It’s a Friday night, only 2 days away from Miss World Canada, and I couldn’t be more excited. These last few months of dedicated preparation have quite honestly been incredible. The nerves and anticipation are kicking in but my grandma always told me that a little bit of nerves was a good thing.
I did a workout earlier this evening which always involves running, and I got to thinking about how much I missed running in races. Since I was very little, I have always loved long-distance and cross country running. It was something that came naturally to me and it’s always easy to love something you can actually excel at. So, running became my “thing” outside of competitive Irish Dancing. I joined the cross- country teams in both elementary and high school and successfully competed in OFSAA. It was a hobby, it was a passion, and it was a release. It was my way of taking some time out of my day to recalibrate and release any worry or anxiety.
I am a competitive person, but in a positive way. I constantly compete with myself to be the best that I can be. When I finished Irish Dancing after 18 years, I channeled that competitive energy into my academics and getting the best possible grades I knew I was capable of achieving. When I graduated from Wilfrid Laurier University, I wanted to direct this energy elsewhere. This “elsewhere” ended up being being into training for half marathons. Running a half marathon was always a goal of mine but I knew it was not something I could not just “wake up and do”. It was something I was going to have to take the time and energy to train towards. So that’s is exactly what I did.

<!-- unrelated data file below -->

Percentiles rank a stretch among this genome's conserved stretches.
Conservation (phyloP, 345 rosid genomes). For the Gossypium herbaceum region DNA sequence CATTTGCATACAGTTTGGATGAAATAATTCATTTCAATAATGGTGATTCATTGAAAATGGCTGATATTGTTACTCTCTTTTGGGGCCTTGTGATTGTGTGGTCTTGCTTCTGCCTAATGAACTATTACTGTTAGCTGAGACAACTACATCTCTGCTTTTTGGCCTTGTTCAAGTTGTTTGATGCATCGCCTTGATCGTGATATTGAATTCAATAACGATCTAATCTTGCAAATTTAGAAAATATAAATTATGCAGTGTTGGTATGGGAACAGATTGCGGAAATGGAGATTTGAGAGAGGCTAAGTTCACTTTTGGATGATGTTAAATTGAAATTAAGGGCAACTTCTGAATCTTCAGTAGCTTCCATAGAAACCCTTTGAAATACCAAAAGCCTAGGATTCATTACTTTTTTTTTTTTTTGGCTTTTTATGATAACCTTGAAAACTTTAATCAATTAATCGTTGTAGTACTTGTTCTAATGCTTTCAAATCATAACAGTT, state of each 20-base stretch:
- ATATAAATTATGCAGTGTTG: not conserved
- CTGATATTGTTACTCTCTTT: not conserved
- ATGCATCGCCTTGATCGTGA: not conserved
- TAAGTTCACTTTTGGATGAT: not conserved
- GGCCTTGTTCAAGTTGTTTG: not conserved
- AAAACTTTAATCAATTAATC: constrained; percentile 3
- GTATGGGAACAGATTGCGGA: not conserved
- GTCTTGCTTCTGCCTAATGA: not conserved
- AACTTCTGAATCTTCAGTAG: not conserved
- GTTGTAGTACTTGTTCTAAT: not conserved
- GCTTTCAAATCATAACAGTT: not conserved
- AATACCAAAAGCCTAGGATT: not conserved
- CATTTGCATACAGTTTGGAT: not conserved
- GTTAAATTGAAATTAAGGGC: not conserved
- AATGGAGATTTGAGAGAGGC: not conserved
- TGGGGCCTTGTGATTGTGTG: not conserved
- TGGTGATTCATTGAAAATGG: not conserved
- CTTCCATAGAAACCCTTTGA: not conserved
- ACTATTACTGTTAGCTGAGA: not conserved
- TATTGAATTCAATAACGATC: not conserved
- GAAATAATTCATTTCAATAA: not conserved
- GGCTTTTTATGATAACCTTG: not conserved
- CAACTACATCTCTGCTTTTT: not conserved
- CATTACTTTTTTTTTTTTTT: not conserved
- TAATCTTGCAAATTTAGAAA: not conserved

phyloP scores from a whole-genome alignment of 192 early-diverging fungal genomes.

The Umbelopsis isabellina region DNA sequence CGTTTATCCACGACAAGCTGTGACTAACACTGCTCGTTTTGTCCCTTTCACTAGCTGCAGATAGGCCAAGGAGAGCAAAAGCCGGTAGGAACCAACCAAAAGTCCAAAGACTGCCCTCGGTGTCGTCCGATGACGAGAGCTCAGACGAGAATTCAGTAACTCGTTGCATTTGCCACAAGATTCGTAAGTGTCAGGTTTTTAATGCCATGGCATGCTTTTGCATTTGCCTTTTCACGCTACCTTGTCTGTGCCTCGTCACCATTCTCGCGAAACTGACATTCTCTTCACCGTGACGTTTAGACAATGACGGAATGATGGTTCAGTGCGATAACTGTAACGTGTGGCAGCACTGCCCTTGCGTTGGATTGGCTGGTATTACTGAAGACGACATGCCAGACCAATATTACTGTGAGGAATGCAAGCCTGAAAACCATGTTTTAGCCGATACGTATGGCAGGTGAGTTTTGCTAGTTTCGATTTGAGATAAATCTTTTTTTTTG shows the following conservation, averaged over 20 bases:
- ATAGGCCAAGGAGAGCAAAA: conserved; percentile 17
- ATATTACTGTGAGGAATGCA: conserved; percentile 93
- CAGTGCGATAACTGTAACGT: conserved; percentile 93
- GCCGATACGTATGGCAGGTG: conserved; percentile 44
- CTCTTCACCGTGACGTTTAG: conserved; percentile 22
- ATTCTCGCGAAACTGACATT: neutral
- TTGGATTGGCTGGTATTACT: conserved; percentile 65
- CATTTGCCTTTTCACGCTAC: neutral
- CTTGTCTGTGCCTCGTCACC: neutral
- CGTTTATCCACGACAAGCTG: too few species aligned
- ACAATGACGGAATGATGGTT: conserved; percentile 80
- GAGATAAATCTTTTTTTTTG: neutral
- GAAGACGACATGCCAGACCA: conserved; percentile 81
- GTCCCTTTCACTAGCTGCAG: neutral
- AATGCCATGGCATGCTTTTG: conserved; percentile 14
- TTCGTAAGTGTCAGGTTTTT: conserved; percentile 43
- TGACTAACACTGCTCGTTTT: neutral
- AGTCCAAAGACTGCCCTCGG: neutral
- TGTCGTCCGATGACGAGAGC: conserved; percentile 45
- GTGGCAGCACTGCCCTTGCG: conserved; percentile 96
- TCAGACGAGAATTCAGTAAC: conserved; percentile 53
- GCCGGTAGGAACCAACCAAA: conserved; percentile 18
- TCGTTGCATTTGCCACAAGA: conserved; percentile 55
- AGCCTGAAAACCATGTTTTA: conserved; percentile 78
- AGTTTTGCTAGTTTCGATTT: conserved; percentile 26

In my final year and semester of undergraduate study I set out to run in my first half marathon race. I found a training schedule online that involved running a certain distance every day, and I went to work. While balancing 6 university courses, working at a physiotherapy clinic part time and volunteering at a special needs program, I knew it would be difficult but it was something I set my mind to. After 5 months of training, I completed my first half marathon in just over 2 hours. I vividly remember seeing my mom at the 18th km mark, waving and yelling her supportive chants, and I was able to push the pain aside and get to the finish line completing all 21km.
Finishing my first half-marathon is a hard feeling to describe. It was a wave of emotions that hit me all at once, primarily a great sense of pride. Although running 21km is a physical feat, it is also a mental one. I could have convinced myself to stop and walk up the one hill, or to pack it in when I could feel my toes starting to bleed but I pushed myself instead; I didn’t walk and I didn’t stop. It is truly incredible what our minds can tell our bodies to. The feeling of accomplishment (and likely adrenaline) motivated me to start training for my next race.
In just over a year, I competed in 4 half marathons. In 2018 it was the Mississauga Half Marathon and ScotiaBank Half Marathon. In 2019 I raced in the Toronto Half- Marathon and Oakville Half Marathon. Each one being a completely different, and memorable experience. Whether it be an unexpected knee injury, or a heavy rainstorm, I didn’t let any obstacle get in my way. Running these races was something I set my mind on completing, so I stayed determined and motivated to do so.
I had aspirations of competing in my 5th half marathon this year, with the goal of travelling outside of Ontario; a scenic location in Canada or somewhere totally new and exciting in a different country. Unfortunately due to COVID-19, I was unable to live out my goals this year, however I am nonetheless grateful for my health and ability to still go for daily runs on my own. I am taking this opportunity to continue to train and focus on running so when the time to register for my 5th half- marathon presents itself, I will be ready to go! Stay tuned, I could surprise you all and register for a FULL MARATHON 🙂
Have a lovely evening everyone!